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Gems of Combinatorial Optimization and Graph Algorithms

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  • © 2015


  • Some of the most beautiful results, concepts or algorithmic ideas from the authors' own research
  • Concise, easy to read, self-contained chapters, focussing on a well-defined topic
  • Pointers to related work for further reading
  • Ideal source of recent results that are not yet covered in other books
  • Includes supplementary material:

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About this book

Are you looking for new lectures for your course on algorithms, combinatorial optimization, or algorithmic game theory?  Maybe you need a convenient source of relevant, current topics for a graduate student or advanced undergraduate student seminar?  Or perhaps you just want an enjoyable look at some beautiful mathematical and algorithmic results, ideas, proofs, concepts, and techniques in discrete mathematics and theoretical computer science?  

Gems of Combinatorial Optimization and Graph Algorithms is a handpicked collection of up-to-date articles, carefully prepared by a select group of international experts, who have contributed some of their most mathematically or algorithmically elegant ideas.  Topics include longest tours and Steiner trees in geometric spaces, cartograms, resource buying games, congestion games, selfish routing, revenue equivalence and shortest paths, scheduling, linear structures in graphs, contraction hierarchies, budgeted matching problems, and motifs in networks.  

This volume is aimed at readers with some familiarity of combinatorial optimization, and appeals to researchers, graduate students, and advanced undergraduate students alike.

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Table of contents (14 chapters)


“Seventeen former advisees of Rolf H. Möhring contributed to this collection with fourteen short essays, on the occasion of his retirement. The result is a beautiful collection of results in combinatorial optimization, graph algorithms, algorithmic game theory and computational geometry, each suitable as a basis for a lecture or two in an advanced undergraduate or a graduate course. … Nice examples, high quality illustrations and suggestion for further reading at the end of each chapter make the book truly valuable.” (András Recski, Mathematical Reviews, October, 2016)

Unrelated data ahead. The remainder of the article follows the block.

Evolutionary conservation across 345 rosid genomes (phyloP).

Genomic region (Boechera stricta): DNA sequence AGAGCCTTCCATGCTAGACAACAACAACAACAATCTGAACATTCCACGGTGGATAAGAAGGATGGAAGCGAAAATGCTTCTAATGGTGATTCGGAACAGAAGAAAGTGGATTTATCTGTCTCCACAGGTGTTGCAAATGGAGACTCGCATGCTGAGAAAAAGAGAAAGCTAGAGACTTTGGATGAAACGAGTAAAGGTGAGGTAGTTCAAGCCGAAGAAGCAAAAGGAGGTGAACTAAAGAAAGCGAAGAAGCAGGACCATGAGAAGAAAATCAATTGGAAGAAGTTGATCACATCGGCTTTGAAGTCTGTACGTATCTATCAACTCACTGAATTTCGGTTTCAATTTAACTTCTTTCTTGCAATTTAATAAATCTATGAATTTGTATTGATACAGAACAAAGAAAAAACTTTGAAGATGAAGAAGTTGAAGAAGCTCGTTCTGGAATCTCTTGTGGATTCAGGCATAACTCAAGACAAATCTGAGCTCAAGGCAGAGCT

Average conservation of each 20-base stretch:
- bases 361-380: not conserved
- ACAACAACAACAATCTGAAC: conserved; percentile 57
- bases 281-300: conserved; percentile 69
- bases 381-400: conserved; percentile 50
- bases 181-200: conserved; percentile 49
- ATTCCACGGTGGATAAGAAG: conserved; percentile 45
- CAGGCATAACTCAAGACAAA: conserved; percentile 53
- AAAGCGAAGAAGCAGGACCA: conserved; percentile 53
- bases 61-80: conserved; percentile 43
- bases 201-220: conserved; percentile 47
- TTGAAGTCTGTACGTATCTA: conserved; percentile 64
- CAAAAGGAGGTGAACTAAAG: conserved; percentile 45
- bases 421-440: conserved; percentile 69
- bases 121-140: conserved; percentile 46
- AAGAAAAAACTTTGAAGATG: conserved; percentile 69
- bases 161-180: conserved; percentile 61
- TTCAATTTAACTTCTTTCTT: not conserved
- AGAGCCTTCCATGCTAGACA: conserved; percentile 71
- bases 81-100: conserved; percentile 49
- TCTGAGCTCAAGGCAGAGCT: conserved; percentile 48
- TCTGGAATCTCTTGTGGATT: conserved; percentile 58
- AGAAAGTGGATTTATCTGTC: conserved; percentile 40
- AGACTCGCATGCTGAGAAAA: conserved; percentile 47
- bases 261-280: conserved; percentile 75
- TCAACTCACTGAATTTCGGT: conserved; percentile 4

Editors and Affiliations

  • Technische Universität München, Munich, Germany

    Andreas S. Schulz

  • Institute of Mathematics, Technische Universität Berlin, Berlin, Germany

    Martin Skutella

  • Technische Universität Braunschweig, Braunschweig, Germany

    Sebastian Stiller

  • Institute of Theoretical Informatics, Karlsruher Institut für Technologie (KIT), Karlsruhe, Germany

    Dorothea Wagner

About the editors

Andreas S. Schulz currently holds a chaired professorship at the Technische Universität München, where he has a joint appointment at the Center for Mathematics and the School of Management. Previously he was Head of the Operations Research and Statistics Group at the Sloan School of the Massachusetts Institute of Technology. His research interests span the theory and practice of mathematical optimization as well as computational economics and algorithmic game theory.
Martin Skutella is full professor in the Department of Mathematics at TU Berlin and member of the Research Center \textsc{Matheon}, “Mathematics for Key Technologies,” in Berlin. His main research interests lie in the area of efficient algorithms and combinatorial optimization, in particular in network optimization and scheduling. From 2009 to 2012, he was Editor-in-Chief of the Notices of the German Mathematical Society (DMV). 

Sebastian Stiller is Professor for MathematicalOptimization at TU Braunschweig, Germany. His research interests include robust optimization, game theory, network flows, and scheduling, with applications mainly in traffic, transport, logistics, and real-time systems. 

Dorothea Wagner heads the Institute of Theoretical Informatics at the Karlsruhe Institute of Technology.  Her research interests are in the field of graph algorithms and algorithm engineering with a focus on traffic optimiza
tion, social network analysis and network visualization.  She is currently a member of the German Council of Science and Humanities (Wissenschaftsrat) and served previously, for seven years as Vice President of the German Research Foundation (DFG).

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